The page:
After weeks of steadily rising, U.S. Gasoline prices appear to have gone down a bit, though its too early to say whether the trend will continue.
The nationwide average price of unleaded regular was $1.938 Friday, down from $1.949 the day before, and $1.961 last Friday, according to the AAA Fuel Gauge Report. A year ago at this time, motorists were paying an average $3.08 per gallon.
Gasoline prices have risen over the last two months as crude oil prices have remained low. Despite attempted rallies in the oil market, the price of crude has fallen to less than $40 a barrel as world economic problems have become more clear.
And the long-ranged outlook for oil prices is lower rather than higher. Bloomberg News reported Thursday that Barclays Capital had cut its forecast for average 2009 Brent crude oil prices to $60 a barrel from $71 a barrel because of the weakening global economic outlook. The bank expects global oil demand to drop 1.25 million barrels a day this year.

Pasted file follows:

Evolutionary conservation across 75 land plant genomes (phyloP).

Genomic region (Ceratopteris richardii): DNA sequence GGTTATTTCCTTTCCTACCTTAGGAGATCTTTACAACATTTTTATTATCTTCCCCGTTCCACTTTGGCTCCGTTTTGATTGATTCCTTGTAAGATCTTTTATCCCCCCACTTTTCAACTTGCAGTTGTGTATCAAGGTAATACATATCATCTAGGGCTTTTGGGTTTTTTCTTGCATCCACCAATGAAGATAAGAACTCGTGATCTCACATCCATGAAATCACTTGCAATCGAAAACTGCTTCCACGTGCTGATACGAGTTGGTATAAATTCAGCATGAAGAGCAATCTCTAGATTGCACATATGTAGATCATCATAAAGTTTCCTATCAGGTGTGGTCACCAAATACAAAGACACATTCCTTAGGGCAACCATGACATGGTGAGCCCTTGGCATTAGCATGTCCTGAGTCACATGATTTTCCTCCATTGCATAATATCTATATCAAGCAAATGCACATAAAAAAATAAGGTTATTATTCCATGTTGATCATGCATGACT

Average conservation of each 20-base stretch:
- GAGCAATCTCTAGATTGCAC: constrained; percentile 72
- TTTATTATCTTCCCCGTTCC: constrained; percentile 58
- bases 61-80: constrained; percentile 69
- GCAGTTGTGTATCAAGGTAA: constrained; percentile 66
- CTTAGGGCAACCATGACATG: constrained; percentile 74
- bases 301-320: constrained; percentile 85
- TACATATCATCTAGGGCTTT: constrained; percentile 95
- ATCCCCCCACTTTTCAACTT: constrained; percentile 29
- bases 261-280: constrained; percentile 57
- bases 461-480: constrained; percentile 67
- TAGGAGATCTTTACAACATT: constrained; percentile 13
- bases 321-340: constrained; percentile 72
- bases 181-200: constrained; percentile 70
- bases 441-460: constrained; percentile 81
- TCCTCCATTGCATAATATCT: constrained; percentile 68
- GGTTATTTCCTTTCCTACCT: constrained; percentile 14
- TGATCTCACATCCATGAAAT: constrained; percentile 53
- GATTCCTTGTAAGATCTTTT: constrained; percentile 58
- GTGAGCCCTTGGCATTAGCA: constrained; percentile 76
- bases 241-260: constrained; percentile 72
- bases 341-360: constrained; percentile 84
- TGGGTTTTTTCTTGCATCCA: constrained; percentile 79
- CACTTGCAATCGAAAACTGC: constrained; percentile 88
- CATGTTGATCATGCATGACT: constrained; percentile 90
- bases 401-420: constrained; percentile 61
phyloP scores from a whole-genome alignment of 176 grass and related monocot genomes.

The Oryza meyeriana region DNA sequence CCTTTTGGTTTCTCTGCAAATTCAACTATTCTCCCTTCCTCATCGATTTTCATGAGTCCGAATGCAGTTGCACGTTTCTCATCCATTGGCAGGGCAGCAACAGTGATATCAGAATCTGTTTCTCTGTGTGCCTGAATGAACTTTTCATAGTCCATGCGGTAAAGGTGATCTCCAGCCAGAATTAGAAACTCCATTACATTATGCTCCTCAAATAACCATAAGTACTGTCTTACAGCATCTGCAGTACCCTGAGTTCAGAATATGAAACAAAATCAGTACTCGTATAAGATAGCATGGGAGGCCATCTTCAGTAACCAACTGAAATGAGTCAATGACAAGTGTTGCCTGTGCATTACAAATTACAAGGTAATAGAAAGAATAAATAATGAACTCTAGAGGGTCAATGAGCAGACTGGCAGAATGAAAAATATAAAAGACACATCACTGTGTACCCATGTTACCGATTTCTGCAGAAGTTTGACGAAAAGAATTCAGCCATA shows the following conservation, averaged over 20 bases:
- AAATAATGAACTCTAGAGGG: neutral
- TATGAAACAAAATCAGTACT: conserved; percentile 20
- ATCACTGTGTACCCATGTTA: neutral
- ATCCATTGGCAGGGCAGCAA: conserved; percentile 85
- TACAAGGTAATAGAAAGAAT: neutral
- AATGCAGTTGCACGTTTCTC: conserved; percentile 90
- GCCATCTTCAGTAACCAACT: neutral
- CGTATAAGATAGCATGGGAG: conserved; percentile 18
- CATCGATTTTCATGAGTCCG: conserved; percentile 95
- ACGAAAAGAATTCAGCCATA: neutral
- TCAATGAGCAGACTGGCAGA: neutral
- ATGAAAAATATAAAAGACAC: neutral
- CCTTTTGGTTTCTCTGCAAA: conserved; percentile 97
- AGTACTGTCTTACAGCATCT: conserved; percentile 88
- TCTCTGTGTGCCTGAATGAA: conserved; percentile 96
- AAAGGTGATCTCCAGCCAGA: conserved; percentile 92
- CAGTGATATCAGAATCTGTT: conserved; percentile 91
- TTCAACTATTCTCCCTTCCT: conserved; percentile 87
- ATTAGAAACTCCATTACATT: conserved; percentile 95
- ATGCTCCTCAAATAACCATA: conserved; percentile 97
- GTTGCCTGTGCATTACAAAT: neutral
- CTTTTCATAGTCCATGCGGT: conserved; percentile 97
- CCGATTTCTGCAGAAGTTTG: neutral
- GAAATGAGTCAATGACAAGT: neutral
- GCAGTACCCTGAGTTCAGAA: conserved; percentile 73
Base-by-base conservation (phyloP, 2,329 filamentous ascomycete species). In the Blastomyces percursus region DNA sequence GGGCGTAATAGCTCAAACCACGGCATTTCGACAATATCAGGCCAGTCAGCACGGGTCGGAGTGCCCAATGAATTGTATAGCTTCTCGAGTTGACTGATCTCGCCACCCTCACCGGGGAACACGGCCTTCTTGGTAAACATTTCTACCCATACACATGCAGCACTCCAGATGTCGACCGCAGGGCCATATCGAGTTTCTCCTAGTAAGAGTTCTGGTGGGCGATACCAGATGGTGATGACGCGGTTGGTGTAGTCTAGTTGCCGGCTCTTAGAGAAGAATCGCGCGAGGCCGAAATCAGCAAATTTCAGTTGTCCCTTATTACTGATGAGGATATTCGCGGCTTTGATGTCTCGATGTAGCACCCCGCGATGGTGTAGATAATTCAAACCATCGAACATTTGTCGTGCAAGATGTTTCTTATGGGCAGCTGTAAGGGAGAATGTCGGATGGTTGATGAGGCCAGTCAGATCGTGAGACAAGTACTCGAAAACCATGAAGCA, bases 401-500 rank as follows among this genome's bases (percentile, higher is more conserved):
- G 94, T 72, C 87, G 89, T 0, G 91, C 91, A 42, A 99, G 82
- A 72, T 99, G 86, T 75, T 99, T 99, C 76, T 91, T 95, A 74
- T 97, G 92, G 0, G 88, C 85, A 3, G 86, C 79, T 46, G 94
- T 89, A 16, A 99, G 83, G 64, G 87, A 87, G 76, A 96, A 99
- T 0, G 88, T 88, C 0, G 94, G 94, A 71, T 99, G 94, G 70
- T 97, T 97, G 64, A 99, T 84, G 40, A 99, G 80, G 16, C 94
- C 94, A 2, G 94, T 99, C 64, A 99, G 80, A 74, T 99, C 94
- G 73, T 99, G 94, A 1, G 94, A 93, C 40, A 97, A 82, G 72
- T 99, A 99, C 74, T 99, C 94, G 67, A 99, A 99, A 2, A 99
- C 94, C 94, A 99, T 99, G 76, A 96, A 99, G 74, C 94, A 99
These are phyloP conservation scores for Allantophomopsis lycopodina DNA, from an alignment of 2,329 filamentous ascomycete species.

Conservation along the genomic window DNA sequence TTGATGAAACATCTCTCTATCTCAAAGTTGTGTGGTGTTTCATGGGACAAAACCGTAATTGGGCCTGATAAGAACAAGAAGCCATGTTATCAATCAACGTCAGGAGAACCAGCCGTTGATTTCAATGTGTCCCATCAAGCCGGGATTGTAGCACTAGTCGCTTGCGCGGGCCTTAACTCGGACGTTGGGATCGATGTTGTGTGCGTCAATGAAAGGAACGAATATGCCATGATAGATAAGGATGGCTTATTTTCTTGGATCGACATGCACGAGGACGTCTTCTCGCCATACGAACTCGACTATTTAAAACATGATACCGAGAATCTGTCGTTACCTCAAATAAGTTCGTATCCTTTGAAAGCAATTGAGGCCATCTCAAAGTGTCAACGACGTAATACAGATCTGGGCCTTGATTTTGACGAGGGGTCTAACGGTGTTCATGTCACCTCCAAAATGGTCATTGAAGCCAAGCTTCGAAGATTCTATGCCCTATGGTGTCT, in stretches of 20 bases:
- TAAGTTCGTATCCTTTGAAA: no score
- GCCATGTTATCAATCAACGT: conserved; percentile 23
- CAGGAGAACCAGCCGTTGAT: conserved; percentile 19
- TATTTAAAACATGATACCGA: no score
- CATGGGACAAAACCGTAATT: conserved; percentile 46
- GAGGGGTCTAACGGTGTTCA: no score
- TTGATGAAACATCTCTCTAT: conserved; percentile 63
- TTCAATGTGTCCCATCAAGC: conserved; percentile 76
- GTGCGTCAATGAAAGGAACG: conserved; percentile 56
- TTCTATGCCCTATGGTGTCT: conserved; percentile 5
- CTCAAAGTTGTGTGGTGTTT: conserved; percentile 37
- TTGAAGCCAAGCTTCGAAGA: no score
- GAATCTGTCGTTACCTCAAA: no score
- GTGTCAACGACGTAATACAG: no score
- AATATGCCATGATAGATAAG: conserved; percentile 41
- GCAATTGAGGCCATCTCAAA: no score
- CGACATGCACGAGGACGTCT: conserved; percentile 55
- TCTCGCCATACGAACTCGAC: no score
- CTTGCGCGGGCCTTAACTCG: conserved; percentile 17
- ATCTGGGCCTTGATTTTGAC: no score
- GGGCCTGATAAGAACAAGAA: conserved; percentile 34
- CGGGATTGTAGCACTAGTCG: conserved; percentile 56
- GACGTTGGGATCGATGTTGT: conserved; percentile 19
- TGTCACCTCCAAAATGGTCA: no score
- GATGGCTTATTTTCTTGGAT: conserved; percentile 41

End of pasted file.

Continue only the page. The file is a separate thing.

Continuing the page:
Gasoline prices, though low by recent standards, have been rising because refiners have reduced their output in the early part of the year. When gas prices approached $4 last year refiners operated at peak capacity, to produce as much fuel as possible. Recently, refineries have operated at around 80 percent of capacity.
In its weekly report Wednesday, the Energy Information Administration said U.S. refineries operated at 82.3 percent of their capacity last week, a slight increase from the previous week. The EIA also reported inventories of gasoline increased by 1.1 million barrels last week.
The increase was enough to exert a small amount of downward pressure on gasoline prices. Thirteen states - Alaska, Arizona, California, Connecticut, Hawaii, Maine, New Mexico, Nevada, New York, Oregon, Pennsylvania, Washington, and West Virginia – all have average gas prices above $2 a gallon, with Alaska the most expensive, at $2.519 a gallon.
Wyoming offers the cheapest gas in the land again this week, with an average price of $1.722.
Source : www.consumeraffairs.com (2/20/2009)